WASHINGTON – “By reopening embassies … President Obama’s White House has taken initial steps to put an end to a policy that has adversely affected the health of the American people,” Dr. Peter Bourne wrote in a recent issue of the Roll Call newspaper. Dr. Bourne was a special assistant for health care issues to President Jimmy Carter.
If the current thaw in U.S.-Cuban relations leads to lifting the decades-long blockade, Americans will have access to life-saving drugs and vaccines now banned in the U.S.
For example, CimaVax, a vaccine that has proven to be an effective treatment for lung cancer, is being kept from U.S. lung cancer patients. Nor do people in the U.S. have easy access to a cure developed in Cuba for dengue, a brutally painful and sometimes fatal mosquito-borne disease that has spread to the Florida Keys, Texas and as far north as San Francisco.
Furthermore, with no blockade American medical experts could learn more about how Cuba has ended mother-to-child transmission of HIV and syphilis. It is the first country in the world to do so.
Also there’s Heberprot-P, a Cuban-developed medication which greatly reduces the risk of leg amputations among diabetics. Among 165,000 diabetic-foot patients in 26 countries, Heberprot-P has brought down the risk of amputation by a whopping 75 percent.
Diabetes affects more than 29 million people in the U.S., almost ten percent of the population. Of these, some 85,000 patients suffer limb amputations annually. Last December, 111 members of Congress signed a letter to the U.S. Treasury secretary asking the government to grant a license that would allow testing of Heberprot-P in the U.S. The license was granted, but Treasury’s Office of Foreign Assets has refused to give the go ahead to selling Heberprot-P in the U.S. even if the U.S. Food and Drug Administration approves the medication as safe and effective.
U.S. can learn from Cuba
The U.S. could learn a lot from Cuba’s medical system. For example, despite the fact that Cuba’s entire GNP is miniscule compared to that of the U.S., the United Nations reports that Cuba’s infant mortality rate is less than five deaths per 1,000 births compared to six in the U.S. Cubans also have the same life expectancy as people in the U.S.
Cuba trains almost seven doctors for every 1,000 citizens compared with just under three in the U.S., the World Health Organization says. Of course in Cuba, this training is free.
What’s more, medical professionals in Cuba are trained from day one to treat each patient as an individual and to emphasize prevention of ailments.
Henry Reeve Brigade
Because it has developed such an effective and efficient health care system, Cuba is able to lead the world in sending medical help to countries hit by natural disasters or epidemics.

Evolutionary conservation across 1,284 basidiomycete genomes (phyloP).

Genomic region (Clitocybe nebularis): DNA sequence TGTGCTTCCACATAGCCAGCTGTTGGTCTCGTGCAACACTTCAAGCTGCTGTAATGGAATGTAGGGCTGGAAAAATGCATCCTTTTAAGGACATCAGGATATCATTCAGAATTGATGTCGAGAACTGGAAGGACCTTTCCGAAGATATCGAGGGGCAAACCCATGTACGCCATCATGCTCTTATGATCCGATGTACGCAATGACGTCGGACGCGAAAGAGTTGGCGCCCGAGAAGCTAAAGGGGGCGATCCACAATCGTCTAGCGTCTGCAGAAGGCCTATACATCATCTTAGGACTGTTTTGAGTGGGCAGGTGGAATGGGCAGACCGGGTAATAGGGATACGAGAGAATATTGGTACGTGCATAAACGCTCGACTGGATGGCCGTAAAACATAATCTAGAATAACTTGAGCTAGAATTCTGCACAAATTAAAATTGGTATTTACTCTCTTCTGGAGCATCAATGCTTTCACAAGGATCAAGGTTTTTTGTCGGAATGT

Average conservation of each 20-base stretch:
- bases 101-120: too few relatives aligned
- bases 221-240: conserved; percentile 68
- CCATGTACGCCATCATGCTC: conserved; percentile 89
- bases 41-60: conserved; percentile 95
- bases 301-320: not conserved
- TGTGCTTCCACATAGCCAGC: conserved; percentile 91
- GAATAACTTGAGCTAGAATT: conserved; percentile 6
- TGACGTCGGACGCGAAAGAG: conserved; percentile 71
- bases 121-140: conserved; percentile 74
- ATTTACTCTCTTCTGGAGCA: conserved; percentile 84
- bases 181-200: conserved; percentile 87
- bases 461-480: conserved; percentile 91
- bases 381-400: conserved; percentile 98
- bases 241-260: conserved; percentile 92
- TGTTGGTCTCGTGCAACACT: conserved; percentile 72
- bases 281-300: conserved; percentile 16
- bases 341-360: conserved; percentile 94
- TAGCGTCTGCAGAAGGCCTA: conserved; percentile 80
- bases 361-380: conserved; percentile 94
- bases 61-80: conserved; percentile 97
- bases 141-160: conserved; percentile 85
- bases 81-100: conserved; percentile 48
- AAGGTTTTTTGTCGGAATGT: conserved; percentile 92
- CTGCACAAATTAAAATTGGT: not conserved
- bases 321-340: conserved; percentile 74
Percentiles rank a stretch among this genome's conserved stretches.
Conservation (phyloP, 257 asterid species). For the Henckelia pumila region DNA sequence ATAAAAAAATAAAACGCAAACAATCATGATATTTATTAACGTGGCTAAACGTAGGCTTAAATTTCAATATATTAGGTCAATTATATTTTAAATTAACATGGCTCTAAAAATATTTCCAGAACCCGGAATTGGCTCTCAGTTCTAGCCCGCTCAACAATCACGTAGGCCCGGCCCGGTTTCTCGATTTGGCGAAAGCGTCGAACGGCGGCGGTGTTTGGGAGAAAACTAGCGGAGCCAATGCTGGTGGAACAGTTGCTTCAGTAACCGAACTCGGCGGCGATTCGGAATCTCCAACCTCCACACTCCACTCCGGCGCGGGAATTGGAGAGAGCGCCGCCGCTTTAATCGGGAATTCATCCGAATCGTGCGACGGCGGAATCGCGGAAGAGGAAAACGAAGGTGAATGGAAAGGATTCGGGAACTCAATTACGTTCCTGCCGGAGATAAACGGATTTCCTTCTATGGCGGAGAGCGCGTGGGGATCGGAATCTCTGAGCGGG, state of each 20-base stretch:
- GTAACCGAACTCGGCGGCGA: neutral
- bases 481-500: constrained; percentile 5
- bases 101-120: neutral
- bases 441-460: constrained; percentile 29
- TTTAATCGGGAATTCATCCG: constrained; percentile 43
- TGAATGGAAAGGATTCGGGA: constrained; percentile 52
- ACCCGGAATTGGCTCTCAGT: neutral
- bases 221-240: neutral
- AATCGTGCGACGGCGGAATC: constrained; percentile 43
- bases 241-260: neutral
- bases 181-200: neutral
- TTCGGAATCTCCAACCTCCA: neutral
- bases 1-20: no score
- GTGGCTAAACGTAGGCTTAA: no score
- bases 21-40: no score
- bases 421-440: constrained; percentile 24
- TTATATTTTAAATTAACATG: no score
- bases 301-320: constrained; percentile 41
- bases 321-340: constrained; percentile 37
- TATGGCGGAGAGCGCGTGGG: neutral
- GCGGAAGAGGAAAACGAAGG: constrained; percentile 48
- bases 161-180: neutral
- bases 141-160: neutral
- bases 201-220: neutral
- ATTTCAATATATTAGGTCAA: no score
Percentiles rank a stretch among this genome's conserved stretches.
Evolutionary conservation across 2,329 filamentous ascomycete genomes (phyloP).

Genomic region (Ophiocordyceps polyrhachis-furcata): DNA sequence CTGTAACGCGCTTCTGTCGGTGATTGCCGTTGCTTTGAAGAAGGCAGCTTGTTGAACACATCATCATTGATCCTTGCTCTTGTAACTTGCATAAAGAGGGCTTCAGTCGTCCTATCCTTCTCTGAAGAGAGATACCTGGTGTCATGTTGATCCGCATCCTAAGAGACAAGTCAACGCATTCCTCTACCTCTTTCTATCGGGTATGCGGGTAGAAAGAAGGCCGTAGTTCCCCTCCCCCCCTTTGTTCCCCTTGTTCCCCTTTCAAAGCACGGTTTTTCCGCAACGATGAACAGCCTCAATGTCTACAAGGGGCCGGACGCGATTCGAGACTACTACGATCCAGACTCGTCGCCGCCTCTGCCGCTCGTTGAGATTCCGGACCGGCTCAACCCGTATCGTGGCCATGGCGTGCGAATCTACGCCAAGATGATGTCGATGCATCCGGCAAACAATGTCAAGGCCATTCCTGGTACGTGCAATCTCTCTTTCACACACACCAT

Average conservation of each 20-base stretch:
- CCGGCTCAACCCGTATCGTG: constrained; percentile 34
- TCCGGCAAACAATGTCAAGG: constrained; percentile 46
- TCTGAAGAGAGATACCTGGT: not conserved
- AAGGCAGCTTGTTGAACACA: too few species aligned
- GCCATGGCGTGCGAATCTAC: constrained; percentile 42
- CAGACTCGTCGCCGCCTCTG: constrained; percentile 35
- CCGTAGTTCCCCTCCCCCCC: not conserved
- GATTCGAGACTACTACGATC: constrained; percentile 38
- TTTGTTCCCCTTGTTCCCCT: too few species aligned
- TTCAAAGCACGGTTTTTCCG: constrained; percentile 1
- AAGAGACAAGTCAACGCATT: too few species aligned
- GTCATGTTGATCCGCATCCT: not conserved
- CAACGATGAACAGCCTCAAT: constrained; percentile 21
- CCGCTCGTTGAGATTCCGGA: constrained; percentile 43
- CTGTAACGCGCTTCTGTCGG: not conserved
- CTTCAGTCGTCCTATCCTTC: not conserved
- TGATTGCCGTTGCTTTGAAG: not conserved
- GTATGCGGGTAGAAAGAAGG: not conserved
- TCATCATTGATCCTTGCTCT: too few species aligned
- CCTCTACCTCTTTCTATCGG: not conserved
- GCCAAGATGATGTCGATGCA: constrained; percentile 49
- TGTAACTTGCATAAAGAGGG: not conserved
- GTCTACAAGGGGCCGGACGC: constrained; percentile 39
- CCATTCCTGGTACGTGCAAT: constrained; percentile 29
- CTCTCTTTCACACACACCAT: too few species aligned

When Guatemala and Haiti were devastated by hurricanes, Cuban medical personnel rushed to help. When Pakistan suffered an earthquake and Indonesia a tsunami, Cuban-trained medical professionals were on the scene.
Most recently, Cuba sent 461 doctors to help fight the Ebola epidemic in West Africa; more than any other nation.
Currently more than 50,000 Cuban health professionals are serving in 66 countries.
Cuba calls its overseas program the Henry Reeve Contingent of Doctors Specialized in Disaster Situations and Serious Epidemics, or more commonly the “Henry Reeve Brigade.” It’s named after an American who died in 1876 after fighting with the Cuban Army against Spain for seven years.
Escuela Latinoamericana de Medicina
Cuba established the Escuela Latinoamericana de Medicina (ELAM) in 1999. It’s a medical school that gives six year scholarships to students from the world’s poorest and most remote communities. In return, when they graduate they must work where medical care is needed the most.
To date, more than 23,000 doctors have graduated, including more than 200 who are now practicing in the most underserved communities in the U.S.
One of the graduates is Veronica Flake, from Philadelphia. She is quoted in the online newsletter Latin Correspondent as saying “I wanted to learn a holistic, comprehensive approach to medicine and Cuban doctors are renowned for that. My goal is to work with low-income and immigrant communities, so it made sense to study in Cuba.”
For Dr. Bourne’s article on Cuban medical advances, go here.
Photo: Graduation of University of Medical Sciences of Havana, Cuba, for the academic year 2014-2015, held July 21 at the Karl Marx Theater, with Health Minister Roberto Morales Ojeda. ELAM